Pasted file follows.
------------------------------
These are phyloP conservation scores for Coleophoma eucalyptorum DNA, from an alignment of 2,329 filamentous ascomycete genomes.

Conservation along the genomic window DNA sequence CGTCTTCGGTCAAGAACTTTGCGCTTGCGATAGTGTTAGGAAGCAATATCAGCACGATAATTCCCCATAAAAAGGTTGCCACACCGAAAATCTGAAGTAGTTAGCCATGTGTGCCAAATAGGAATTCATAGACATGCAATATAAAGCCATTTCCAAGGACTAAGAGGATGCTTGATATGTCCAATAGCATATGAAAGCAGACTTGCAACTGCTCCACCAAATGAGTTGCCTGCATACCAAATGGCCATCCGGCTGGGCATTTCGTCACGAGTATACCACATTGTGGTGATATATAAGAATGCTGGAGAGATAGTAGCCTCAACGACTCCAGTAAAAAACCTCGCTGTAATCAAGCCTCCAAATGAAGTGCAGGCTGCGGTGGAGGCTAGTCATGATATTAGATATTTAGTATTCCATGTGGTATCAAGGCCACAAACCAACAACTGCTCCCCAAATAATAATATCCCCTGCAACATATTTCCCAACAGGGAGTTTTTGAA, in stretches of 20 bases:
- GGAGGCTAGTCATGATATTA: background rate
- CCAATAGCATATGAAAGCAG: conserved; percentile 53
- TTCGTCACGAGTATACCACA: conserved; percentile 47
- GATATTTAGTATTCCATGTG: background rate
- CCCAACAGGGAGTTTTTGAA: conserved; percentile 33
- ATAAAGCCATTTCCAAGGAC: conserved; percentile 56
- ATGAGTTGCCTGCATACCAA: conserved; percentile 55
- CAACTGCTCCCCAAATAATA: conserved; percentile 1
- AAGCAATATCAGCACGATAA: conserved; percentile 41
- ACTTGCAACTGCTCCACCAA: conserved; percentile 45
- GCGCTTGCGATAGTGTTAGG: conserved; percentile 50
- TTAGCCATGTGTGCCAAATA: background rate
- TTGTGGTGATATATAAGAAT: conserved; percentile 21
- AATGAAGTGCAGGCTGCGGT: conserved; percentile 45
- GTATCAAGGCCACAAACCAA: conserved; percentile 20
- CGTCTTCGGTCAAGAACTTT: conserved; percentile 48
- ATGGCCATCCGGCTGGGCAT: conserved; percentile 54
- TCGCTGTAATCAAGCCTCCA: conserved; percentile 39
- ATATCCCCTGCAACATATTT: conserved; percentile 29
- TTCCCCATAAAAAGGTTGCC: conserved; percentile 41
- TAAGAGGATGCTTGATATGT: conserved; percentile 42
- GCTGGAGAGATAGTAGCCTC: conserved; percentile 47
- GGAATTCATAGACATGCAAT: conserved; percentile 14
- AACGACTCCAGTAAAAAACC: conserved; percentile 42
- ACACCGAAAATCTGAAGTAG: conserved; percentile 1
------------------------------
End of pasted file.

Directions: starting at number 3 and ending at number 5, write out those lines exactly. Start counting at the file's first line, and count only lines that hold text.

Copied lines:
- GGAGGCTAGTCATGATATTA: background rate
- CCAATAGCATATGAAAGCAG: conserved; percentile 53
- TTCGTCACGAGTATACCACA: conserved; percentile 47